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Chapter: Pharmaceutical Biotechnology: Fundamentals and Applications : Vaccines

Conventional Vaccines: Classification

Conventional vaccines originate from viruses or bacteria and can be divided in live attenuated vaccines and non-living vaccines.





Conventional vaccines originate from viruses or bacteria and can be divided in live attenuated vaccines and non-living vaccines. In addition, three vaccine generations can be distinguished for non-living vaccines. First generation vaccines consist of aninactivated suspension of the pathogenic microorgan-ism. Little or no purification is applied. For second generation vaccines purification steps are applied, varying from the purification of a pathogenic micro-organism (e.g., improved non-living polio vaccine) to the complete purification of the protective component (e.g., polysaccharide vaccines). Third generation vac-cine are either a well-defined combination of protective components (e.g., acellular pertussis vaccine) or the protective component with the desired immunological properties (e.g., polysaccharides conjugated with carrier proteins). An overview of the various groups of conventional vaccines and their generations is given in Table 4.


 Live Attenuated Vaccines


Before the introduction of recombinant-DNA (rDNA) technology, a first step to improved live vaccines was the attenuation of virulent microorganisms by serial passage and selection of mutant strains with reduced virulence or toxicity. Examples are vaccine strains for oral polio vaccine, measles-rubella-mumps (MMR) combination vaccine, and tuberculosis vaccine con-sisting of bacille Calmette-Gue´rin (BCG). An alter-native approach is chemical mutagenesis. For instance, by treating Salmonella typhi with nitrosogua-nidine, a mutant strain lacking some enzymes that are responsible for the virulence was isolated (Germanier and Fuer, 1975).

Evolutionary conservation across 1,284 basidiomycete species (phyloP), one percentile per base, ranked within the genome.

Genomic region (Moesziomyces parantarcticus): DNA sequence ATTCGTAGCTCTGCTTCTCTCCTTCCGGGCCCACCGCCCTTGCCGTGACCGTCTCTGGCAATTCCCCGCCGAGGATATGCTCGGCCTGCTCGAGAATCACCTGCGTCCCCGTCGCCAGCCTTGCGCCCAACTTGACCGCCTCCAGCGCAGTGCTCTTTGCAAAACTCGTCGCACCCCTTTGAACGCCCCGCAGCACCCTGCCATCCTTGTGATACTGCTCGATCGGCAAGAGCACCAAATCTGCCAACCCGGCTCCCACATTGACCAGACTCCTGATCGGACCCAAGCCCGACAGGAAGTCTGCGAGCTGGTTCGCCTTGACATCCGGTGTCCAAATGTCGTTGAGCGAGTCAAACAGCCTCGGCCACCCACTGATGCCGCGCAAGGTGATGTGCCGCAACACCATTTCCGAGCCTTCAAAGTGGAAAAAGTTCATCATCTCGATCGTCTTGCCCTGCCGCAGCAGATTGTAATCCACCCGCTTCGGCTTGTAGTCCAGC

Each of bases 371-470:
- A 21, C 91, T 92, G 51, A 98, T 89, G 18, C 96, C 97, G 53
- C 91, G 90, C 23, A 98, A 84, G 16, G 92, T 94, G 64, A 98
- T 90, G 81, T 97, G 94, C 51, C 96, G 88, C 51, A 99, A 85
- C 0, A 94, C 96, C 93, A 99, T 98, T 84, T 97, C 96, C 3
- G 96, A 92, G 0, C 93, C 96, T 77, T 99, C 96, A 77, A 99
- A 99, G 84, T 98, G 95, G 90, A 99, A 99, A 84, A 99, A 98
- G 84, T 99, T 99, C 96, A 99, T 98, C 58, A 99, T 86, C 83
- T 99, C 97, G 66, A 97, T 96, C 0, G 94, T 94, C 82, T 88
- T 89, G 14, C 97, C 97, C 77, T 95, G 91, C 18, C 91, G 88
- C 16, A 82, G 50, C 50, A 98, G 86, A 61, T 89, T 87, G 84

Live attenuated organisms have a number of advantages as vaccines over non-living vaccines. After administration, live vaccines may replicate in the host similar to their pathogenic counterparts. This confronts the host with a larger and more sustained dose of antigen, which means that few and low doses are required. In general, the vaccines give long-lasting humoral and cell-mediated immunity.


Live vaccines also have drawbacks. Live viral vaccines bear the risk that the nucleic acid is incorporated into the host’s genome. Moreover, reversion to a virulent form may occur, although this is unlikely when the attenuated seed strain contains several mutations. Nevertheless, for diseases such as viral hepatitis, AIDS and cancer, this drawback makes the use of conventional live vaccines virtually unthinkable. Furthermore, it is important to recognize that immunization of immunodeficient children with live organisms can lead to serious complications. For instance, a child with T-cell deficiency may become overwhelmed with BCG and die.



 Non-Living Vaccines: Whole Organisms


An early approach for preparing vaccines is the inactivation of whole bacteria or viruses. A number of reagents (e.g., formaldehyde, glutaraldehyde) and heat are commonly used for inactivation. Examples of this first generation approach are pertussis, cholera, typhoid fever, and inactivated polio vaccines. These non-living vaccines have the disadvantage that little or no CMI is induced. Moreover, they more frequently cause adverse effects as compared to live attenuated vaccines and second and third generation non-living vaccines.




 Non-Living Vaccines: Subunit Vaccines


Diphtheria and Tetanus Toxoids


Some bacteria such as Corynebacterium diphtheriae and